Here, by the open air urinals, we bumped into Angela’s friend / cousin Gill and her chap Steve. I had only ever met them once before at the Larmer Tree Festival two years earlier which sort of made them the antithesis of the reggae band Toots & the Maytalls. This was only my second ever music festival. At both of them Gill and Steve had been present and at both of them the reggae band Toots & the Maytalls had been supposed to have been performing but at both of them they cancelled at the last minute. From what I had witnessed I formed the opinion that Gill and Steve would have made a much better reggae band than the reggae band Toots & the Maytalls.
Something else that I had only ever previously encountered at the Larmer Tree Festival was the massive queue for a Goan Fish Curry at the Goan Fish Curry tent. I wasn’t really sure if I wanted one but voices in my head were saying, “Goan. Goan. Goan. Goan. Goan” in a Mrs Doyle sort of way. In the end I got sick of waiting and salivating with so many people around me so I decided to Goan have a Caribbean Goat Curry instead, which was goat lush.
Back at the Open Air Stage Seun Kuti & Egypt 80 weren’t much kop either. Seun’s dad, Fela Kuti, may well have been brilliant in his time and Seun and his dad may well have been formidable political activists in Nigeria, and Seun’s band may well have been the very same band that his dad had played in front of before he was sadly shot dead for his political activity but I thought this band was a load of self-indulgent pants. And speaking of pants, Seun’s trousers were far too smart and snugly fitting for him to be taken seriously as a master performer in the world of World Music.
Late in the evening and all alone, I went wandering back through the woods to find the BBC Radio Three Stage again. I had worried a little that, due to their reputation as broadcasters of a most cultured nature, the BBC Radio Three people might only have Chopin or Mozart performing live on their stage. So I was delighted when the Croatian band, Zykopops, turned up to entertain me, they being another band whose work I was already familiar with and they being from the Balkans and they being purveyors of a genre of music known as thrash-folk.
Young Eva, their young lady singer, was exceptionally energetic with a huge smile and an even huger voice that accompanied the fury of the fiddle, guitar and drums orgasmically well. To enhance the performance she had to keep stopping to adjust her underwear and to pull down the short skirt that was two sizes smaller than her beautiful Balkan arse. Every bit of music that they performed was magic music to my tired old ears that had become weary in the last decade of the flogged-to-death drudgery of music from the western world. For the last three or four years I felt that I had discovered in World Music something enormous and exciting (and I don’t just mean Eva’s arse) but today I had crossed a frontier into my new world from which I would never return. The fact that Zykopops’ material was so new and exciting to me, combined with us being broadcast live on BBC Radio Three, made me feel quite emotional. I think these feelings applied even more so to the band members themselves who were obviously overwhelmed by the immensely enthusiastic and appreciative reception that they got from the crowd. When, at the end of their show and as the crowd screamed for more, I saw Eva wipe a tear away from her eye, I had to do the same myself. What an amazing gig and what an amazing experience for everybody who was there.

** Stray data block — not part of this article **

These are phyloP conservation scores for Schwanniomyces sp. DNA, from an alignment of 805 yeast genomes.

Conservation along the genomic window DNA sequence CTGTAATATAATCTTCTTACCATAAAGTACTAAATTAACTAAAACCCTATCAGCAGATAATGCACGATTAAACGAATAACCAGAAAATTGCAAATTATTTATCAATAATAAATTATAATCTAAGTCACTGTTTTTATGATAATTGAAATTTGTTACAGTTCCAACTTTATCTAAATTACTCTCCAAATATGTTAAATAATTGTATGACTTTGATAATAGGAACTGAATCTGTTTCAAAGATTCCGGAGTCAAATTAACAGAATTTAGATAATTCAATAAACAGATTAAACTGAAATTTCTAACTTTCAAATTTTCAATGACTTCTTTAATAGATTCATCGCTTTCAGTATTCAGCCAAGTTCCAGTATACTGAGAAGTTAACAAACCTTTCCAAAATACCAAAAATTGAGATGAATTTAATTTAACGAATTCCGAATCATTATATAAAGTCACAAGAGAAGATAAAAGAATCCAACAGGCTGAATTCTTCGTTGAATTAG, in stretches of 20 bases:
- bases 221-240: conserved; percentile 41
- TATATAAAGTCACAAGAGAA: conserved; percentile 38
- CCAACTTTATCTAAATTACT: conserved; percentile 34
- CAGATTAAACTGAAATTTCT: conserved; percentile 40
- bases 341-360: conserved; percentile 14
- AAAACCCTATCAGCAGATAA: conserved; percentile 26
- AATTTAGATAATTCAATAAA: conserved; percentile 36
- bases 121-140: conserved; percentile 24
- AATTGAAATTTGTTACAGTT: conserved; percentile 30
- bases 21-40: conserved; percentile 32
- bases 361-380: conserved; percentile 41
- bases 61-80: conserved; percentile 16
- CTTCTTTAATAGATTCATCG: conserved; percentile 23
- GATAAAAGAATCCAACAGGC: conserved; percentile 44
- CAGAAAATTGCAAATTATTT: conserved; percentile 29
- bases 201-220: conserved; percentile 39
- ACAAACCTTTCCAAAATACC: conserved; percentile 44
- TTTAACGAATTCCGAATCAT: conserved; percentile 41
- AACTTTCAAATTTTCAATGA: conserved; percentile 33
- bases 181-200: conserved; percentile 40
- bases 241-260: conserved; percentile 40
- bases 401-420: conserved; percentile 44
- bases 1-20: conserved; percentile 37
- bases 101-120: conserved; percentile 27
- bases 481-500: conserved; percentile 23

Zykopops from Croatia.
The cherry on the World Music cake of emotion, however, was seeing the Malawi Mouse Boys in the Siam Tent at 00.45 a.m. Now here was a band whose circumstances would humble even the most over-preening, self-absorbed rock star whose main gripe with life was that the backstage towels weren't quite soft enough. The Malawi Mouse Boys were so named because they eke out a living on the side of Malawi's highways, selling cooked mice on sticks while dangerously duelling it out with speeding traffic just inches away.
I was already the proud owner of their CD but I had only ever heard it before in my own living room at home. Seeing them perform such simple but truly wonderful songs on a big stage absolutely took my breath away. That feeling for them must have been a million times greater. The compere said that neither they, nor any of their family members, had ever left Malawi before. Their first ever performance on a proper stage with an electric public address system had only been the previous night at a small club in London. He also said that less than two hundred people lived in their village, which was far fewer than the number of people watching them in the Siam Tent tonight. They looked completely bewildered when they came on stage but they performed their very basic but very soulful and catchy tunes magnificently and the audience went absolutely mental in support of them. They each sang a fair bit and did some whistling accompaniment but they also had two acoustic guitars, held around their necks by bits of string. One of the guitars was made from something like an old saucepan battered into the shape of a Stratocaster. The percussion was merely a metal teaspoon tapped against a china drinking mug, an empty Coca-Cola can or a plastic kitchen bowl. The voices were haunting at times, always melodic and stunningly beautiful. The lyrics, with the exception of the ever-so-catchy Rejoice in the Lord were all in their native tongue but still simple enough for us all to sing along with.
The Malawi Mouse Boys from . . . errr . . . Malawi.
Ten minutes from the end of their act the Mouse Boys realised that they had cracked it and their sombre faces lit up. The audience appreciation, already fantastic, heightened to a phenomenal pitch. Every last move was cheered and clapped by every member of the crowd. The band began to relax a bit. They raised their arms in the air and their instruments and they smiled huge African smiles, the likes of which I had never seen before. Such a wonderful performance and such a wonderful experience. I felt so privileged to be there.
So thank you very, very much Joseph, Nelson, Zondikie and Alfred. I know you will remember this night for the rest of your lives . . . and so will I.